Turkish Airlines' CEO says that pilots may not be as prone to destructive behavior like that of the Germanwings pilot believed to have intentionally crashed a flight last month - if only they get married.
At an event Thursday, Temel Kotil told new Turkish Airlines pilots that the March 24 crash in the French Alps showed that piloting is critical.
"Our pilot friends, whether they are men or women, their lifestyles are very important," he said.
Prosecutors believe that the co-pilot of Flight 9525, Andreas Lubitz, intentionally crashed the Barcelona-Duesseldorf flight March 24 and are trying to determine why.
"The accident happened after the pilot's girlfriend left him. So my dear friends, take into account that we advise our single pilots to get married," he added with a smile.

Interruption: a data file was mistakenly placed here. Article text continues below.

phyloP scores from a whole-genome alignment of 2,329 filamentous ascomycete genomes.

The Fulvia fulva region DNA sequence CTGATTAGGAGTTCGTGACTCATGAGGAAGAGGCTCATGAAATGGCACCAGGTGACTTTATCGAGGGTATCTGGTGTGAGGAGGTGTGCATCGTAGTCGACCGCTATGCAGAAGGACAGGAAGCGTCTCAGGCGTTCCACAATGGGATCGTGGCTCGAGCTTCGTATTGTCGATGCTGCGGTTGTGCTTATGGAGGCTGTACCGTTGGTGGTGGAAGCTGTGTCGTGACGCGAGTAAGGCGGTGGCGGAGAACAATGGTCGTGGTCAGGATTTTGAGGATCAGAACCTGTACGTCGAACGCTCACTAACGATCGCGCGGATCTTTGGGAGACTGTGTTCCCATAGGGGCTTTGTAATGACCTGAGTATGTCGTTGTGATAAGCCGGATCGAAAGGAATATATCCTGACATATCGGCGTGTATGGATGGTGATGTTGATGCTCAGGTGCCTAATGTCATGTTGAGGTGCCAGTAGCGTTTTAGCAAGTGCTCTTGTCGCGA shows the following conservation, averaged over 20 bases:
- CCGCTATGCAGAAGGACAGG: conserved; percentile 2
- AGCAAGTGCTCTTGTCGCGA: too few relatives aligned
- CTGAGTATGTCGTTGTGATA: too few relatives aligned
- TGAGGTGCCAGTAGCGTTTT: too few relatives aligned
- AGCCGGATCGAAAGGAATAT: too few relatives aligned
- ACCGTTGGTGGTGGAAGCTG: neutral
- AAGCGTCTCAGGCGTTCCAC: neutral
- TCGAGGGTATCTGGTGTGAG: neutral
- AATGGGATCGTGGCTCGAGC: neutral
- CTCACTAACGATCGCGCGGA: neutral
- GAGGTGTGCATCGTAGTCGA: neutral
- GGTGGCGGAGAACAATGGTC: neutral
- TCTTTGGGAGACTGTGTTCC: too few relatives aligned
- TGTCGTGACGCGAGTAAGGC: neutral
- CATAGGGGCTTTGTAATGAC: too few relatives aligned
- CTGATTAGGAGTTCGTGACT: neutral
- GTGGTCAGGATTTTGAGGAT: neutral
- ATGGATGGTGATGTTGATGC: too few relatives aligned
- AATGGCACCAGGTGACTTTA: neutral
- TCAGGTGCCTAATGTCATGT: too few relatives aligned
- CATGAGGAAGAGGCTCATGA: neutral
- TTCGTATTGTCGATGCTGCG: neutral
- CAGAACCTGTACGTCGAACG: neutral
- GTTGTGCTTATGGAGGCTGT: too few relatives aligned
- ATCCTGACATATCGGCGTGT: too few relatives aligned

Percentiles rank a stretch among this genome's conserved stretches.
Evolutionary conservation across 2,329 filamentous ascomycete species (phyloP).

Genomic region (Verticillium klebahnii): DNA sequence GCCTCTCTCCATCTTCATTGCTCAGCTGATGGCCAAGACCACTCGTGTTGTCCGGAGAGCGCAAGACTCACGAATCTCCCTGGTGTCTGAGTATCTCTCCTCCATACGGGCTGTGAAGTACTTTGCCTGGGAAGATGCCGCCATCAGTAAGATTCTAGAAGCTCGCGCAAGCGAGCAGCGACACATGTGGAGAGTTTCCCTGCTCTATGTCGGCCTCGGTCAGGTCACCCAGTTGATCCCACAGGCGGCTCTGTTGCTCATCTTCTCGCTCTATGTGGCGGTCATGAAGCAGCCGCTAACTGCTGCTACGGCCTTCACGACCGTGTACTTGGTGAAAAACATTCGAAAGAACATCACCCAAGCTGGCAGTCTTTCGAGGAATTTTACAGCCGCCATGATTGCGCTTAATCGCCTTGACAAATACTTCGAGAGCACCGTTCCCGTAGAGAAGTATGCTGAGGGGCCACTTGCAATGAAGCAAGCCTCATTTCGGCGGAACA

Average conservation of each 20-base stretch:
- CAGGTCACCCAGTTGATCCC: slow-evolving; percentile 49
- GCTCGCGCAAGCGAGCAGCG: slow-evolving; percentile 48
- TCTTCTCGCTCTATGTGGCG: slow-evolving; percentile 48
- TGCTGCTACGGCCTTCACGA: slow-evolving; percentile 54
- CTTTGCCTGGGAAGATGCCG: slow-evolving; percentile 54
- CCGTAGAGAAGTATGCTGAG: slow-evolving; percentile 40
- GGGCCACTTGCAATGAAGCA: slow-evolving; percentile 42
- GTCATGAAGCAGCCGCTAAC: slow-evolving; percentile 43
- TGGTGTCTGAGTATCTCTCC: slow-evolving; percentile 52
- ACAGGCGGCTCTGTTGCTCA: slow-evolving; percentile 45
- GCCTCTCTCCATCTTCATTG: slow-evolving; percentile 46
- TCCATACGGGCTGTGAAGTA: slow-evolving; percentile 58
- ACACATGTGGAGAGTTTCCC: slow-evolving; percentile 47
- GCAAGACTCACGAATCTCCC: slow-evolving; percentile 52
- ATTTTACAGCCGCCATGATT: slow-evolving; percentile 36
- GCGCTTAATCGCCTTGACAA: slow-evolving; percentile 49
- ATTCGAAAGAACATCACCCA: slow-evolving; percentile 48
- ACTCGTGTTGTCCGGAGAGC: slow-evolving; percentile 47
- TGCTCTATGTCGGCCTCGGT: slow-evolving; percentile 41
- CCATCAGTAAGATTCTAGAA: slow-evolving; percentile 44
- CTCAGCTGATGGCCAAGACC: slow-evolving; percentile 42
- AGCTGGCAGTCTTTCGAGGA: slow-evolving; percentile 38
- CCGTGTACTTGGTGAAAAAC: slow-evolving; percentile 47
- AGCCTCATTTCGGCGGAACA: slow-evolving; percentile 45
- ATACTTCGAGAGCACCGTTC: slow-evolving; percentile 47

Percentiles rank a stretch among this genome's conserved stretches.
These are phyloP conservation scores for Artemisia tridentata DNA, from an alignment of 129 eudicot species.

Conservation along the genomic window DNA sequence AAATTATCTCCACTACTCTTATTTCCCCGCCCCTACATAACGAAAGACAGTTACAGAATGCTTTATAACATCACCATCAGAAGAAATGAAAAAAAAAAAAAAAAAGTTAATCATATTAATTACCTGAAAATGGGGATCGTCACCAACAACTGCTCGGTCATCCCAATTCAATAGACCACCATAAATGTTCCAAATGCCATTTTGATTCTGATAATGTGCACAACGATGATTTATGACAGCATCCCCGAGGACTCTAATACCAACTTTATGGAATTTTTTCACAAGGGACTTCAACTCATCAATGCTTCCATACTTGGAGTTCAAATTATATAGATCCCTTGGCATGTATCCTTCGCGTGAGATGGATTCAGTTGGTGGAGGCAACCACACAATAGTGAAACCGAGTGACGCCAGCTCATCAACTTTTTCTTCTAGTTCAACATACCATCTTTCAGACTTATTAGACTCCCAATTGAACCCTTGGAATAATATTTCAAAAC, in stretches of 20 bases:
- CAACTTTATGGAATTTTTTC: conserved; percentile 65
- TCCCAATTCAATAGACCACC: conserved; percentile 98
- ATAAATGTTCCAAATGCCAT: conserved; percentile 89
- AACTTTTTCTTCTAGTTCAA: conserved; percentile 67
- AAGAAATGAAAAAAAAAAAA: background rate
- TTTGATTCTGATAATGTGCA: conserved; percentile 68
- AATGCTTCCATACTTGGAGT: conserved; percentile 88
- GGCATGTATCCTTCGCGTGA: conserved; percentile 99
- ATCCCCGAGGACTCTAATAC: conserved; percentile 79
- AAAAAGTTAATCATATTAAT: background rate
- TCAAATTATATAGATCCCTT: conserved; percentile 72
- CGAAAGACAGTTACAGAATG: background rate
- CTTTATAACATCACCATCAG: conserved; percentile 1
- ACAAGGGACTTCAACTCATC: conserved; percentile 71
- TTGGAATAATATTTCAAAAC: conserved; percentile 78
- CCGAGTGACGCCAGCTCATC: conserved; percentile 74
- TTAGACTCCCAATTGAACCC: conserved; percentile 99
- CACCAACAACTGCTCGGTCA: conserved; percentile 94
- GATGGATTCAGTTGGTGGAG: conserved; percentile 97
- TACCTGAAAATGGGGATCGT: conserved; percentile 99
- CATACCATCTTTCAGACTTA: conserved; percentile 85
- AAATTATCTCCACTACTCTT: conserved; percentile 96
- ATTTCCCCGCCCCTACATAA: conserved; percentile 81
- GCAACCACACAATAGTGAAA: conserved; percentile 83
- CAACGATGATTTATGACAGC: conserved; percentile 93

Medical records show that before he received his pilot's license, Lubitz suffered from depression, with doctors recording "suicidal tendencies."
Prosecutors also found that in the week leading up to the crash Lubitz spent time online researching suicide methods and cockpit door security. The probe however never concluded that he went into a fit of depression after separating from his girlfriend.
All 150 people on board were killed when the plane smashed into the French Alps.
Kotil, whose airline is one the fastest growing carriers in the world, acknowledged that there should be more female pilots at Turkish Airlines. He said out of 86 new pilot graduates, only three are women and there were only 40 women pilots in the entire company out of 4,000 pilots.
"I invite all women who fit the requirements to become pilots," he added, setting an initial target of 10 percent of the fleet's pilot to be women.